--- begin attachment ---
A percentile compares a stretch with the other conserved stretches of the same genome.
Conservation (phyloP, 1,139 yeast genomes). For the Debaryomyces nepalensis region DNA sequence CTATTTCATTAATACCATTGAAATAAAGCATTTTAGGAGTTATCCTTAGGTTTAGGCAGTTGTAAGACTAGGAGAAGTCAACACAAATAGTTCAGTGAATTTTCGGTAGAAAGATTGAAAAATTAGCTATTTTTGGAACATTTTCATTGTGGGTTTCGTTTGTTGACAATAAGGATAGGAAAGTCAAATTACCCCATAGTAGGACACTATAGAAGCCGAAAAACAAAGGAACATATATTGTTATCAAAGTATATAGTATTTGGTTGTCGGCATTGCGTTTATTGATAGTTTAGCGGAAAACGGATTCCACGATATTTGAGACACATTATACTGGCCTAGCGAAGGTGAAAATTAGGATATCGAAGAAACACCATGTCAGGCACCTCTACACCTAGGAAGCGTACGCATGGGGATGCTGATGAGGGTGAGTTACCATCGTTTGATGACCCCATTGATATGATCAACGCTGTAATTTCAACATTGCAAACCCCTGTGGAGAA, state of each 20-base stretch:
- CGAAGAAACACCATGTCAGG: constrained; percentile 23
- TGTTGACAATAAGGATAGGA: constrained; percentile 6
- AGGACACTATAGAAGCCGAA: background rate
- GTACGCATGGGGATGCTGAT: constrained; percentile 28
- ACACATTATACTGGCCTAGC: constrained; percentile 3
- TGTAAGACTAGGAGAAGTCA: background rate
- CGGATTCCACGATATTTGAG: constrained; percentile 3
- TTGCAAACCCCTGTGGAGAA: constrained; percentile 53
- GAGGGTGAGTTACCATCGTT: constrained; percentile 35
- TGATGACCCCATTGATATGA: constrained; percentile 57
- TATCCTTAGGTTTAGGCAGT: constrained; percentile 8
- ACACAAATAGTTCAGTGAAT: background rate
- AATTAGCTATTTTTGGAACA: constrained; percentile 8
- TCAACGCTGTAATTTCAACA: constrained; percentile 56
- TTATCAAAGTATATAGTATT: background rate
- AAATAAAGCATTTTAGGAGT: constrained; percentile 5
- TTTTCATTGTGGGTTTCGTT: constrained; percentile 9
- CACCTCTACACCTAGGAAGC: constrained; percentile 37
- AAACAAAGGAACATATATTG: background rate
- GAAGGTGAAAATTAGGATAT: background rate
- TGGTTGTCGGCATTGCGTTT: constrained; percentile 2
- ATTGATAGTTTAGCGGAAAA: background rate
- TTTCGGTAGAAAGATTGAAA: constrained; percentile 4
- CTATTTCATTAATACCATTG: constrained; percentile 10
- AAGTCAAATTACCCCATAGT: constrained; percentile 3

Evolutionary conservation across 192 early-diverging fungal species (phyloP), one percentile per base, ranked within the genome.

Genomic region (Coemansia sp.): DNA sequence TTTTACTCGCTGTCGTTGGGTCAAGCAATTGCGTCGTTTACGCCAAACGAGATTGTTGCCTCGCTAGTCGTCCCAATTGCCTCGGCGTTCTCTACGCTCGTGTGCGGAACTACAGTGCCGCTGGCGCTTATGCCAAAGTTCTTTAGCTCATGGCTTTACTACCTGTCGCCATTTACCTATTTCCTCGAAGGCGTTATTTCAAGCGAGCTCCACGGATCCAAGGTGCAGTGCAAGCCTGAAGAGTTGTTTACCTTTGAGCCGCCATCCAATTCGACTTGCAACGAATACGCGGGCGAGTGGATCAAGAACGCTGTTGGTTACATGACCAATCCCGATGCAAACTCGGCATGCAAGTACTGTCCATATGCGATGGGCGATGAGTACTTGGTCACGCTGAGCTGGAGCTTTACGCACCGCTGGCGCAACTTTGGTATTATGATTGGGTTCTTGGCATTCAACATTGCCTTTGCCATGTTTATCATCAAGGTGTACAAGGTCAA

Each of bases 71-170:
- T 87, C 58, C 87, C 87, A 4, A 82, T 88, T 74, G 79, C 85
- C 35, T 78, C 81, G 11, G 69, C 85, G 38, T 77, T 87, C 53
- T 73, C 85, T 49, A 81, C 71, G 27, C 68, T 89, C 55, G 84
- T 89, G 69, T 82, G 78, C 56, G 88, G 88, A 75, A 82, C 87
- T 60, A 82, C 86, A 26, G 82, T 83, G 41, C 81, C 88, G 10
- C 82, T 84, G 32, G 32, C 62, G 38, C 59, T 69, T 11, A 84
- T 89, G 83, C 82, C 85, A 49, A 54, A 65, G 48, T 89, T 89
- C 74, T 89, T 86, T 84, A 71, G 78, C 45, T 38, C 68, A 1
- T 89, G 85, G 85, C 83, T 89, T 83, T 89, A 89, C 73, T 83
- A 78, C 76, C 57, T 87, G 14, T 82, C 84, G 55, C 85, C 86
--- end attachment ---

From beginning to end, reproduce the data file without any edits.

A percentile compares a stretch with the other conserved stretches of the same genome.
Conservation (phyloP, 1,139 yeast genomes). For the Debaryomyces nepalensis region DNA sequence CTATTTCATTAATACCATTGAAATAAAGCATTTTAGGAGTTATCCTTAGGTTTAGGCAGTTGTAAGACTAGGAGAAGTCAACACAAATAGTTCAGTGAATTTTCGGTAGAAAGATTGAAAAATTAGCTATTTTTGGAACATTTTCATTGTGGGTTTCGTTTGTTGACAATAAGGATAGGAAAGTCAAATTACCCCATAGTAGGACACTATAGAAGCCGAAAAACAAAGGAACATATATTGTTATCAAAGTATATAGTATTTGGTTGTCGGCATTGCGTTTATTGATAGTTTAGCGGAAAACGGATTCCACGATATTTGAGACACATTATACTGGCCTAGCGAAGGTGAAAATTAGGATATCGAAGAAACACCATGTCAGGCACCTCTACACCTAGGAAGCGTACGCATGGGGATGCTGATGAGGGTGAGTTACCATCGTTTGATGACCCCATTGATATGATCAACGCTGTAATTTCAACATTGCAAACCCCTGTGGAGAA, state of each 20-base stretch:
- CGAAGAAACACCATGTCAGG: constrained; percentile 23
- TGTTGACAATAAGGATAGGA: constrained; percentile 6
- AGGACACTATAGAAGCCGAA: background rate
- GTACGCATGGGGATGCTGAT: constrained; percentile 28
- ACACATTATACTGGCCTAGC: constrained; percentile 3
- TGTAAGACTAGGAGAAGTCA: background rate
- CGGATTCCACGATATTTGAG: constrained; percentile 3
- TTGCAAACCCCTGTGGAGAA: constrained; percentile 53
- GAGGGTGAGTTACCATCGTT: constrained; percentile 35
- TGATGACCCCATTGATATGA: constrained; percentile 57
- TATCCTTAGGTTTAGGCAGT: constrained; percentile 8
- ACACAAATAGTTCAGTGAAT: background rate
- AATTAGCTATTTTTGGAACA: constrained; percentile 8
- TCAACGCTGTAATTTCAACA: constrained; percentile 56
- TTATCAAAGTATATAGTATT: background rate
- AAATAAAGCATTTTAGGAGT: constrained; percentile 5
- TTTTCATTGTGGGTTTCGTT: constrained; percentile 9
- CACCTCTACACCTAGGAAGC: constrained; percentile 37
- AAACAAAGGAACATATATTG: background rate
- GAAGGTGAAAATTAGGATAT: background rate
- TGGTTGTCGGCATTGCGTTT: constrained; percentile 2
- ATTGATAGTTTAGCGGAAAA: background rate
- TTTCGGTAGAAAGATTGAAA: constrained; percentile 4
- CTATTTCATTAATACCATTG: constrained; percentile 10
- AAGTCAAATTACCCCATAGT: constrained; percentile 3

Evolutionary conservation across 192 early-diverging fungal species (phyloP), one percentile per base, ranked within the genome.

Genomic region (Coemansia sp.): DNA sequence TTTTACTCGCTGTCGTTGGGTCAAGCAATTGCGTCGTTTACGCCAAACGAGATTGTTGCCTCGCTAGTCGTCCCAATTGCCTCGGCGTTCTCTACGCTCGTGTGCGGAACTACAGTGCCGCTGGCGCTTATGCCAAAGTTCTTTAGCTCATGGCTTTACTACCTGTCGCCATTTACCTATTTCCTCGAAGGCGTTATTTCAAGCGAGCTCCACGGATCCAAGGTGCAGTGCAAGCCTGAAGAGTTGTTTACCTTTGAGCCGCCATCCAATTCGACTTGCAACGAATACGCGGGCGAGTGGATCAAGAACGCTGTTGGTTACATGACCAATCCCGATGCAAACTCGGCATGCAAGTACTGTCCATATGCGATGGGCGATGAGTACTTGGTCACGCTGAGCTGGAGCTTTACGCACCGCTGGCGCAACTTTGGTATTATGATTGGGTTCTTGGCATTCAACATTGCCTTTGCCATGTTTATCATCAAGGTGTACAAGGTCAA

Each of bases 71-170:
- T 87, C 58, C 87, C 87, A 4, A 82, T 88, T 74, G 79, C 85
- C 35, T 78, C 81, G 11, G 69, C 85, G 38, T 77, T 87, C 53
- T 73, C 85, T 49, A 81, C 71, G 27, C 68, T 89, C 55, G 84
- T 89, G 69, T 82, G 78, C 56, G 88, G 88, A 75, A 82, C 87
- T 60, A 82, C 86, A 26, G 82, T 83, G 41, C 81, C 88, G 10
- C 82, T 84, G 32, G 32, C 62, G 38, C 59, T 69, T 11, A 84
- T 89, G 83, C 82, C 85, A 49, A 54, A 65, G 48, T 89, T 89
- C 74, T 89, T 86, T 84, A 71, G 78, C 45, T 38, C 68, A 1
- T 89, G 85, G 85, C 83, T 89, T 83, T 89, A 89, C 73, T 83
- A 78, C 76, C 57, T 87, G 14, T 82, C 84, G 55, C 85, C 86